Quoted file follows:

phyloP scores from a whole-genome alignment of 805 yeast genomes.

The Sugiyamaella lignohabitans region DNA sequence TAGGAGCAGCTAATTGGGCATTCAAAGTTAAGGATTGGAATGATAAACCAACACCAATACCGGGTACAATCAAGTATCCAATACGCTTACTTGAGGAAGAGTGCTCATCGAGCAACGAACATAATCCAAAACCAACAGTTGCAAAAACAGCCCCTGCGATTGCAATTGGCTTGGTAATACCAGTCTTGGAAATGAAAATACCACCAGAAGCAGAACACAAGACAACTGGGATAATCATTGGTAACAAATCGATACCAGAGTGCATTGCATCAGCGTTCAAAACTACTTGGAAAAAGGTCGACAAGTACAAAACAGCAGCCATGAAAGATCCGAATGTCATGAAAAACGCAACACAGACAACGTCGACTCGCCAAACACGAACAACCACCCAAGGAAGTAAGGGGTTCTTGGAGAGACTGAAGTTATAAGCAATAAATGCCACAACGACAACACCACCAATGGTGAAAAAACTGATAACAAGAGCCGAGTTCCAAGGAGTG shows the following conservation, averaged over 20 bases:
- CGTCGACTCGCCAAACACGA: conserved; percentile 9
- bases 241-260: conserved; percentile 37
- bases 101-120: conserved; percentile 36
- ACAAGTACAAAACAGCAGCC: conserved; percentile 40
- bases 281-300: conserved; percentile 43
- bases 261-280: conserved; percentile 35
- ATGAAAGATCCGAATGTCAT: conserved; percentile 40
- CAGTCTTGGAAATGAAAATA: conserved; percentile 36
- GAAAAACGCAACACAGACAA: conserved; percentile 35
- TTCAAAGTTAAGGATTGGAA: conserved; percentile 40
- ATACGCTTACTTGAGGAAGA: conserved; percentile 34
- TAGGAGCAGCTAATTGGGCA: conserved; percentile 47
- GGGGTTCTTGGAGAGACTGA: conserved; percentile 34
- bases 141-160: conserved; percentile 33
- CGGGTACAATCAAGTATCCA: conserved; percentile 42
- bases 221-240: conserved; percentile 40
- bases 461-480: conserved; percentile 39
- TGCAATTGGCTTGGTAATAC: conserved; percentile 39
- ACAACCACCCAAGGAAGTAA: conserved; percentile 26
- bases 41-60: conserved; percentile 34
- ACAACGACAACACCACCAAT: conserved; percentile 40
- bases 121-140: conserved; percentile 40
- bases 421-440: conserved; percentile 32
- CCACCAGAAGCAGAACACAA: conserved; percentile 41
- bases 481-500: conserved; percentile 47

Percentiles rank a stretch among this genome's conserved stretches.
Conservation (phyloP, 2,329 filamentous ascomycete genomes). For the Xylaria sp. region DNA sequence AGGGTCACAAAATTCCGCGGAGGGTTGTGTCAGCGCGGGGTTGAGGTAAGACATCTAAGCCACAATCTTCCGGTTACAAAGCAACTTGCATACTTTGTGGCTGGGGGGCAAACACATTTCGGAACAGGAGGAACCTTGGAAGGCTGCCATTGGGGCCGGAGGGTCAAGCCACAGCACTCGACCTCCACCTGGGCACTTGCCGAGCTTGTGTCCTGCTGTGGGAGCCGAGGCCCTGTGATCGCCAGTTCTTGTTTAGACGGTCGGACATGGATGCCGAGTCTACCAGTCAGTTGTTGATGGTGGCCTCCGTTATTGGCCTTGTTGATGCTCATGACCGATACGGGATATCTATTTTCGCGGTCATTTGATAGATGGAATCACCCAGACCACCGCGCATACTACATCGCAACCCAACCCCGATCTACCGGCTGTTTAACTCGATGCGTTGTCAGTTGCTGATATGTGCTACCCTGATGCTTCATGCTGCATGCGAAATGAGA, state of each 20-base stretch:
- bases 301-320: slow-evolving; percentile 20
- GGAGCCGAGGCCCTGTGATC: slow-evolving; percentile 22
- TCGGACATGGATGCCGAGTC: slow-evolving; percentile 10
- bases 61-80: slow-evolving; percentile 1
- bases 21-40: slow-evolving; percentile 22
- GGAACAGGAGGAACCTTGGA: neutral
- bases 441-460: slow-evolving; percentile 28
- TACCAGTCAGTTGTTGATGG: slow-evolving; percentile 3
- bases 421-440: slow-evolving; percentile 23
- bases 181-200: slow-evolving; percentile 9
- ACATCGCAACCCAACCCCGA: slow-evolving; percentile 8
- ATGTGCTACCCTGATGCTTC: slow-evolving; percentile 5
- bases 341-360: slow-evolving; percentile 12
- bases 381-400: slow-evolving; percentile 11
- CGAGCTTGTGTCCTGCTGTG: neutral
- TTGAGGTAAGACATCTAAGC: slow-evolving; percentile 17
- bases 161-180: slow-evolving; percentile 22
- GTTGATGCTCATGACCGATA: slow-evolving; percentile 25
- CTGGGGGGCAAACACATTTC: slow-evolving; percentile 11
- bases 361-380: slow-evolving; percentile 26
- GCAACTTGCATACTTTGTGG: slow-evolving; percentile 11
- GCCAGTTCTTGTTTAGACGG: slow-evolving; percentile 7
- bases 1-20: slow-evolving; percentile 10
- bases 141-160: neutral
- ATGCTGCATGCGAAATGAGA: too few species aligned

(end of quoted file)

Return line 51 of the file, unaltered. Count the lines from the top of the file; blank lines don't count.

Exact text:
- GCCAGTTCTTGTTTAGACGG: slow-evolving; percentile 7